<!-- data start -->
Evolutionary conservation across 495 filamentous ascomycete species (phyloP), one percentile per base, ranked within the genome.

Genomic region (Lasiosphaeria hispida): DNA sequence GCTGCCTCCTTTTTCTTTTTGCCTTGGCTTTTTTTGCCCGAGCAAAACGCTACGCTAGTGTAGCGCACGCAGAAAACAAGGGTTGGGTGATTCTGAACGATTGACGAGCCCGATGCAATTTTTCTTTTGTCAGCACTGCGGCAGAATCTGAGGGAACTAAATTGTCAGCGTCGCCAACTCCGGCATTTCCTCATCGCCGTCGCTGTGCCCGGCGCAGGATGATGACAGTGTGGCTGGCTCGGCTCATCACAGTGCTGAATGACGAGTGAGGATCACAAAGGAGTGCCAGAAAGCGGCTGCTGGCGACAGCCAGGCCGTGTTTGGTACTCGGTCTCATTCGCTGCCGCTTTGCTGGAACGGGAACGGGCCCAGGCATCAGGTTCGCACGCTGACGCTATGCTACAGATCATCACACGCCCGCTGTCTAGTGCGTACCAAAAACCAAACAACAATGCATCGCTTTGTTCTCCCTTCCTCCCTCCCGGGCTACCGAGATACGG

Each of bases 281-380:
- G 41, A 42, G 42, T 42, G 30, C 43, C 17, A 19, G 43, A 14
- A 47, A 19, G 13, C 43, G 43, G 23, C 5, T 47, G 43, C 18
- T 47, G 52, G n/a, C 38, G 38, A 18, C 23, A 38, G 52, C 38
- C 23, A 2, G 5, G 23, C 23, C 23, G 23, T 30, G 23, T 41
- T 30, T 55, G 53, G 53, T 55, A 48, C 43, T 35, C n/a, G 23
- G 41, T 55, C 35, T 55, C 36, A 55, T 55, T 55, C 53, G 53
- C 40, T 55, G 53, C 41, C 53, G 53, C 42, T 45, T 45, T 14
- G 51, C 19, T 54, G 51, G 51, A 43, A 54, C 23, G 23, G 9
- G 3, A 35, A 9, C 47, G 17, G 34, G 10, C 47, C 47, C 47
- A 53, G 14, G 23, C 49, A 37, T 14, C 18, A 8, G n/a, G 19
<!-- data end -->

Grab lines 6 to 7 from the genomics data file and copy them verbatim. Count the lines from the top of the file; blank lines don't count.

- T 47, G 52, G n/a, C 38, G 38, A 18, C 23, A 38, G 52, C 38
- C 23, A 2, G 5, G 23, C 23, C 23, G 23, T 30, G 23, T 41